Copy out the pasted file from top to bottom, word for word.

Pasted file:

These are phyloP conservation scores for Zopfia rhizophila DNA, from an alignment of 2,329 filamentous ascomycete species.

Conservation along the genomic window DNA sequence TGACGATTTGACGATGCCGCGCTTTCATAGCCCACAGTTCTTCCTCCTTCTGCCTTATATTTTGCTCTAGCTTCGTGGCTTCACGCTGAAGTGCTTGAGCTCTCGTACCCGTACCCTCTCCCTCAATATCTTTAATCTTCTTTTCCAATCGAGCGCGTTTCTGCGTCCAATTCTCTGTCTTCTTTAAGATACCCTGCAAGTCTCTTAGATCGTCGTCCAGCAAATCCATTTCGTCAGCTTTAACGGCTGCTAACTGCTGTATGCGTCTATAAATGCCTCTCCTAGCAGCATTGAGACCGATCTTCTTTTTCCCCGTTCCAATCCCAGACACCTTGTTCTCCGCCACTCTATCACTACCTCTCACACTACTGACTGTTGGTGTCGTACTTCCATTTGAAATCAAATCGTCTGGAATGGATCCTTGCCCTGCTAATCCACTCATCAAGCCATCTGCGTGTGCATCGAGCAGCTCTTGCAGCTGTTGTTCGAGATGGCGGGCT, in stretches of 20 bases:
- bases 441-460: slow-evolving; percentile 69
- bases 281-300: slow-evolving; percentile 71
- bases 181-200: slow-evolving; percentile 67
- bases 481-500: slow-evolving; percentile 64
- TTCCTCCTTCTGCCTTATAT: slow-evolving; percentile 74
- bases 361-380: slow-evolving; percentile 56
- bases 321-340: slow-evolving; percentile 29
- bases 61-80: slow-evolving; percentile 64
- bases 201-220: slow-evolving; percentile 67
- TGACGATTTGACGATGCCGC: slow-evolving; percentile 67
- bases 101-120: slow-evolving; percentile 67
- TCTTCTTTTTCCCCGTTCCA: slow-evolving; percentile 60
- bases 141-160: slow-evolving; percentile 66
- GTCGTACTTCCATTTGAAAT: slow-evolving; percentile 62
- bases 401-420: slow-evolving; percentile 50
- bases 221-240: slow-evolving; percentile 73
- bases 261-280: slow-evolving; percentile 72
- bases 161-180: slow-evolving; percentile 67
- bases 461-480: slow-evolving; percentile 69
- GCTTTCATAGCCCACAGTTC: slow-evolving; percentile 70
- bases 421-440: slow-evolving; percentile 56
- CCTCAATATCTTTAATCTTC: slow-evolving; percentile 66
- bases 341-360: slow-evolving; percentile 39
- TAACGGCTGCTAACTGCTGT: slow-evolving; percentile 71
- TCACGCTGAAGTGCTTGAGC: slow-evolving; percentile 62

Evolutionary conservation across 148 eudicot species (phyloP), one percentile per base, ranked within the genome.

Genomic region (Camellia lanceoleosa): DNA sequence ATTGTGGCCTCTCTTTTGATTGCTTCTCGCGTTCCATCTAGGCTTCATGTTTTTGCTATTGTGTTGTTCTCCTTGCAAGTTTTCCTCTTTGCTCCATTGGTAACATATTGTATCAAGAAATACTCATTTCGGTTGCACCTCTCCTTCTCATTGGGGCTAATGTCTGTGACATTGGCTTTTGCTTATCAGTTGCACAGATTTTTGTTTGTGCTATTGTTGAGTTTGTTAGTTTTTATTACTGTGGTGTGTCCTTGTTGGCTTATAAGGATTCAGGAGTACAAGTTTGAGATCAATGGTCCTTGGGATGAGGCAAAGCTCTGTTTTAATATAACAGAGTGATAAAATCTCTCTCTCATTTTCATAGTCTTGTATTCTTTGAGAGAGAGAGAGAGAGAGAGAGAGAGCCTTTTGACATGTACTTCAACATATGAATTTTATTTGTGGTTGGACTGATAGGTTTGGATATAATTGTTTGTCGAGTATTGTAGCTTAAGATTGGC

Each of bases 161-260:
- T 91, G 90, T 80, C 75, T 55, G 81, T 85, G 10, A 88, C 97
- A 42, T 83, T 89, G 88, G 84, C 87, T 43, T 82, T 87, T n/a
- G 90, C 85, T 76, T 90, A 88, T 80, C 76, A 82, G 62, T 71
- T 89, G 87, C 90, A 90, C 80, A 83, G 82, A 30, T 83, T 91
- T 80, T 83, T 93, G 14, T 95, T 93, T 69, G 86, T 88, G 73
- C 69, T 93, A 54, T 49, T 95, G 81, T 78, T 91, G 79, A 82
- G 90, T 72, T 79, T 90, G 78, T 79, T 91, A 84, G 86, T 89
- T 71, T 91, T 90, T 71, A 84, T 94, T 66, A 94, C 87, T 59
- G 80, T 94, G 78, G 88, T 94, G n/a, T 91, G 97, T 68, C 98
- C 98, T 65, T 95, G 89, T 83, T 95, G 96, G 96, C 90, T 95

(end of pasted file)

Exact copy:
These are phyloP conservation scores for Zopfia rhizophila DNA, from an alignment of 2,329 filamentous ascomycete species.

Conservation along the genomic window DNA sequence TGACGATTTGACGATGCCGCGCTTTCATAGCCCACAGTTCTTCCTCCTTCTGCCTTATATTTTGCTCTAGCTTCGTGGCTTCACGCTGAAGTGCTTGAGCTCTCGTACCCGTACCCTCTCCCTCAATATCTTTAATCTTCTTTTCCAATCGAGCGCGTTTCTGCGTCCAATTCTCTGTCTTCTTTAAGATACCCTGCAAGTCTCTTAGATCGTCGTCCAGCAAATCCATTTCGTCAGCTTTAACGGCTGCTAACTGCTGTATGCGTCTATAAATGCCTCTCCTAGCAGCATTGAGACCGATCTTCTTTTTCCCCGTTCCAATCCCAGACACCTTGTTCTCCGCCACTCTATCACTACCTCTCACACTACTGACTGTTGGTGTCGTACTTCCATTTGAAATCAAATCGTCTGGAATGGATCCTTGCCCTGCTAATCCACTCATCAAGCCATCTGCGTGTGCATCGAGCAGCTCTTGCAGCTGTTGTTCGAGATGGCGGGCT, in stretches of 20 bases:
- bases 441-460: slow-evolving; percentile 69
- bases 281-300: slow-evolving; percentile 71
- bases 181-200: slow-evolving; percentile 67
- bases 481-500: slow-evolving; percentile 64
- TTCCTCCTTCTGCCTTATAT: slow-evolving; percentile 74
- bases 361-380: slow-evolving; percentile 56
- bases 321-340: slow-evolving; percentile 29
- bases 61-80: slow-evolving; percentile 64
- bases 201-220: slow-evolving; percentile 67
- TGACGATTTGACGATGCCGC: slow-evolving; percentile 67
- bases 101-120: slow-evolving; percentile 67
- TCTTCTTTTTCCCCGTTCCA: slow-evolving; percentile 60
- bases 141-160: slow-evolving; percentile 66
- GTCGTACTTCCATTTGAAAT: slow-evolving; percentile 62
- bases 401-420: slow-evolving; percentile 50
- bases 221-240: slow-evolving; percentile 73
- bases 261-280: slow-evolving; percentile 72
- bases 161-180: slow-evolving; percentile 67
- bases 461-480: slow-evolving; percentile 69
- GCTTTCATAGCCCACAGTTC: slow-evolving; percentile 70
- bases 421-440: slow-evolving; percentile 56
- CCTCAATATCTTTAATCTTC: slow-evolving; percentile 66
- bases 341-360: slow-evolving; percentile 39
- TAACGGCTGCTAACTGCTGT: slow-evolving; percentile 71
- TCACGCTGAAGTGCTTGAGC: slow-evolving; percentile 62

Evolutionary conservation across 148 eudicot species (phyloP), one percentile per base, ranked within the genome.

Genomic region (Camellia lanceoleosa): DNA sequence ATTGTGGCCTCTCTTTTGATTGCTTCTCGCGTTCCATCTAGGCTTCATGTTTTTGCTATTGTGTTGTTCTCCTTGCAAGTTTTCCTCTTTGCTCCATTGGTAACATATTGTATCAAGAAATACTCATTTCGGTTGCACCTCTCCTTCTCATTGGGGCTAATGTCTGTGACATTGGCTTTTGCTTATCAGTTGCACAGATTTTTGTTTGTGCTATTGTTGAGTTTGTTAGTTTTTATTACTGTGGTGTGTCCTTGTTGGCTTATAAGGATTCAGGAGTACAAGTTTGAGATCAATGGTCCTTGGGATGAGGCAAAGCTCTGTTTTAATATAACAGAGTGATAAAATCTCTCTCTCATTTTCATAGTCTTGTATTCTTTGAGAGAGAGAGAGAGAGAGAGAGAGAGCCTTTTGACATGTACTTCAACATATGAATTTTATTTGTGGTTGGACTGATAGGTTTGGATATAATTGTTTGTCGAGTATTGTAGCTTAAGATTGGC

Each of bases 161-260:
- T 91, G 90, T 80, C 75, T 55, G 81, T 85, G 10, A 88, C 97
- A 42, T 83, T 89, G 88, G 84, C 87, T 43, T 82, T 87, T n/a
- G 90, C 85, T 76, T 90, A 88, T 80, C 76, A 82, G 62, T 71
- T 89, G 87, C 90, A 90, C 80, A 83, G 82, A 30, T 83, T 91
- T 80, T 83, T 93, G 14, T 95, T 93, T 69, G 86, T 88, G 73
- C 69, T 93, A 54, T 49, T 95, G 81, T 78, T 91, G 79, A 82
- G 90, T 72, T 79, T 90, G 78, T 79, T 91, A 84, G 86, T 89
- T 71, T 91, T 90, T 71, A 84, T 94, T 66, A 94, C 87, T 59
- G 80, T 94, G 78, G 88, T 94, G n/a, T 91, G 97, T 68, C 98
- C 98, T 65, T 95, G 89, T 83, T 95, G 96, G 96, C 90, T 95